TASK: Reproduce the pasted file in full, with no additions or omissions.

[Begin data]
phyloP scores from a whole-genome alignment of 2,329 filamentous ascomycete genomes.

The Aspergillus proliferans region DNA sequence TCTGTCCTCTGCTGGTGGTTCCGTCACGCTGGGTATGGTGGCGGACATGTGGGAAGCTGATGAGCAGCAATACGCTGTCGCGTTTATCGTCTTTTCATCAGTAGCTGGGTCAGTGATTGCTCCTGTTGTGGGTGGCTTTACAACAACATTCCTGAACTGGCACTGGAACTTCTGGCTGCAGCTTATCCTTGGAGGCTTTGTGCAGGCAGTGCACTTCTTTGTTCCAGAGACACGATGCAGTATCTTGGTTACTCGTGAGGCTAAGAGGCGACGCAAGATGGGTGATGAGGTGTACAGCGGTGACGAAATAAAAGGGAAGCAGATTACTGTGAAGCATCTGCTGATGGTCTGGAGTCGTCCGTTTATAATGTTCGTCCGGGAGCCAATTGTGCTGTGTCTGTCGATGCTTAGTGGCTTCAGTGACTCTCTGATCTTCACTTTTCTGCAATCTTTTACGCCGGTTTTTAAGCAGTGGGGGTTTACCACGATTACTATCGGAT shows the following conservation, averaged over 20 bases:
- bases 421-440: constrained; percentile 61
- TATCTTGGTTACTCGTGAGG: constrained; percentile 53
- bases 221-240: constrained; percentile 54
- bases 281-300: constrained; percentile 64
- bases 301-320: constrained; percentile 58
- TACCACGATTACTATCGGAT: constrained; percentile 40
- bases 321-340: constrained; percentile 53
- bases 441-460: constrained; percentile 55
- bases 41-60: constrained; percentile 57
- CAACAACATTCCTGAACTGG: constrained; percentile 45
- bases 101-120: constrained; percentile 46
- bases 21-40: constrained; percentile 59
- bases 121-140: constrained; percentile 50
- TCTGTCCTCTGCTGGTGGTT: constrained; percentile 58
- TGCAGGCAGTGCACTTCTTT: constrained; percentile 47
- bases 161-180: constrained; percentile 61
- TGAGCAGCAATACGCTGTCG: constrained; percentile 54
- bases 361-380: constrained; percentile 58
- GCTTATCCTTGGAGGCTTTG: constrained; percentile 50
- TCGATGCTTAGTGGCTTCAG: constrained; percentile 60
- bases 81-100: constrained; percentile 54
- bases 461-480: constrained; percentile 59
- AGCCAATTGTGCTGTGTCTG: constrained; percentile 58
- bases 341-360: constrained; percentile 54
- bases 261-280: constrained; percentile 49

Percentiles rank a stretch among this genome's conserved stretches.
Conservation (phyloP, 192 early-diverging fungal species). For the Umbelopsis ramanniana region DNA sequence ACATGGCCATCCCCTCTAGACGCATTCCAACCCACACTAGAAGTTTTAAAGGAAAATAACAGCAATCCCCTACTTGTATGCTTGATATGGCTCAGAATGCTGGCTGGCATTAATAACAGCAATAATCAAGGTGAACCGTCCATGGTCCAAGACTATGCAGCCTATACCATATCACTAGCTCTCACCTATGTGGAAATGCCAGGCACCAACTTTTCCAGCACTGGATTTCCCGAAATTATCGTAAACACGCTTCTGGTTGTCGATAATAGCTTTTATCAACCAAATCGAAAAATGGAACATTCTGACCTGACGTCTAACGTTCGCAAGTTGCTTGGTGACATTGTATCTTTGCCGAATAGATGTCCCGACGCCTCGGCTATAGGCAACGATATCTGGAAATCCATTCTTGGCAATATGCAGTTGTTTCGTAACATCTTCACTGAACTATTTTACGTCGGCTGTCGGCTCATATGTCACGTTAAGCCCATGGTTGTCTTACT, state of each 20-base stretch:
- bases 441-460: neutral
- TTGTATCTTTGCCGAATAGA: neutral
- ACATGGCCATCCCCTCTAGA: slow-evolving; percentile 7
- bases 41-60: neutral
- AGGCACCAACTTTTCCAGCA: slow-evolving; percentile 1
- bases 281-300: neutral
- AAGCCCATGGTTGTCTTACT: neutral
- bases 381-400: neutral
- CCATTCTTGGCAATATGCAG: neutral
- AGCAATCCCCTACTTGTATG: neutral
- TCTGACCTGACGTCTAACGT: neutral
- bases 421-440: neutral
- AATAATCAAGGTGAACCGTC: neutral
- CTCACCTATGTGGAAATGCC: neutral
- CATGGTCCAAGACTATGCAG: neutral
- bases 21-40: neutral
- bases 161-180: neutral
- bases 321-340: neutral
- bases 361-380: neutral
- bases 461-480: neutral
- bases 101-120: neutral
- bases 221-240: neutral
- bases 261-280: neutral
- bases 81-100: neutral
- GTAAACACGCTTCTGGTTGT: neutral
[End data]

phyloP scores from a whole-genome alignment of 2,329 filamentous ascomycete genomes.

The Aspergillus proliferans region DNA sequence TCTGTCCTCTGCTGGTGGTTCCGTCACGCTGGGTATGGTGGCGGACATGTGGGAAGCTGATGAGCAGCAATACGCTGTCGCGTTTATCGTCTTTTCATCAGTAGCTGGGTCAGTGATTGCTCCTGTTGTGGGTGGCTTTACAACAACATTCCTGAACTGGCACTGGAACTTCTGGCTGCAGCTTATCCTTGGAGGCTTTGTGCAGGCAGTGCACTTCTTTGTTCCAGAGACACGATGCAGTATCTTGGTTACTCGTGAGGCTAAGAGGCGACGCAAGATGGGTGATGAGGTGTACAGCGGTGACGAAATAAAAGGGAAGCAGATTACTGTGAAGCATCTGCTGATGGTCTGGAGTCGTCCGTTTATAATGTTCGTCCGGGAGCCAATTGTGCTGTGTCTGTCGATGCTTAGTGGCTTCAGTGACTCTCTGATCTTCACTTTTCTGCAATCTTTTACGCCGGTTTTTAAGCAGTGGGGGTTTACCACGATTACTATCGGAT shows the following conservation, averaged over 20 bases:
- bases 421-440: constrained; percentile 61
- TATCTTGGTTACTCGTGAGG: constrained; percentile 53
- bases 221-240: constrained; percentile 54
- bases 281-300: constrained; percentile 64
- bases 301-320: constrained; percentile 58
- TACCACGATTACTATCGGAT: constrained; percentile 40
- bases 321-340: constrained; percentile 53
- bases 441-460: constrained; percentile 55
- bases 41-60: constrained; percentile 57
- CAACAACATTCCTGAACTGG: constrained; percentile 45
- bases 101-120: constrained; percentile 46
- bases 21-40: constrained; percentile 59
- bases 121-140: constrained; percentile 50
- TCTGTCCTCTGCTGGTGGTT: constrained; percentile 58
- TGCAGGCAGTGCACTTCTTT: constrained; percentile 47
- bases 161-180: constrained; percentile 61
- TGAGCAGCAATACGCTGTCG: constrained; percentile 54
- bases 361-380: constrained; percentile 58
- GCTTATCCTTGGAGGCTTTG: constrained; percentile 50
- TCGATGCTTAGTGGCTTCAG: constrained; percentile 60
- bases 81-100: constrained; percentile 54
- bases 461-480: constrained; percentile 59
- AGCCAATTGTGCTGTGTCTG: constrained; percentile 58
- bases 341-360: constrained; percentile 54
- bases 261-280: constrained; percentile 49

Percentiles rank a stretch among this genome's conserved stretches.
Conservation (phyloP, 192 early-diverging fungal species). For the Umbelopsis ramanniana region DNA sequence ACATGGCCATCCCCTCTAGACGCATTCCAACCCACACTAGAAGTTTTAAAGGAAAATAACAGCAATCCCCTACTTGTATGCTTGATATGGCTCAGAATGCTGGCTGGCATTAATAACAGCAATAATCAAGGTGAACCGTCCATGGTCCAAGACTATGCAGCCTATACCATATCACTAGCTCTCACCTATGTGGAAATGCCAGGCACCAACTTTTCCAGCACTGGATTTCCCGAAATTATCGTAAACACGCTTCTGGTTGTCGATAATAGCTTTTATCAACCAAATCGAAAAATGGAACATTCTGACCTGACGTCTAACGTTCGCAAGTTGCTTGGTGACATTGTATCTTTGCCGAATAGATGTCCCGACGCCTCGGCTATAGGCAACGATATCTGGAAATCCATTCTTGGCAATATGCAGTTGTTTCGTAACATCTTCACTGAACTATTTTACGTCGGCTGTCGGCTCATATGTCACGTTAAGCCCATGGTTGTCTTACT, state of each 20-base stretch:
- bases 441-460: neutral
- TTGTATCTTTGCCGAATAGA: neutral
- ACATGGCCATCCCCTCTAGA: slow-evolving; percentile 7
- bases 41-60: neutral
- AGGCACCAACTTTTCCAGCA: slow-evolving; percentile 1
- bases 281-300: neutral
- AAGCCCATGGTTGTCTTACT: neutral
- bases 381-400: neutral
- CCATTCTTGGCAATATGCAG: neutral
- AGCAATCCCCTACTTGTATG: neutral
- TCTGACCTGACGTCTAACGT: neutral
- bases 421-440: neutral
- AATAATCAAGGTGAACCGTC: neutral
- CTCACCTATGTGGAAATGCC: neutral
- CATGGTCCAAGACTATGCAG: neutral
- bases 21-40: neutral
- bases 161-180: neutral
- bases 321-340: neutral
- bases 361-380: neutral
- bases 461-480: neutral
- bases 101-120: neutral
- bases 221-240: neutral
- bases 261-280: neutral
- bases 81-100: neutral
- GTAAACACGCTTCTGGTTGT: neutral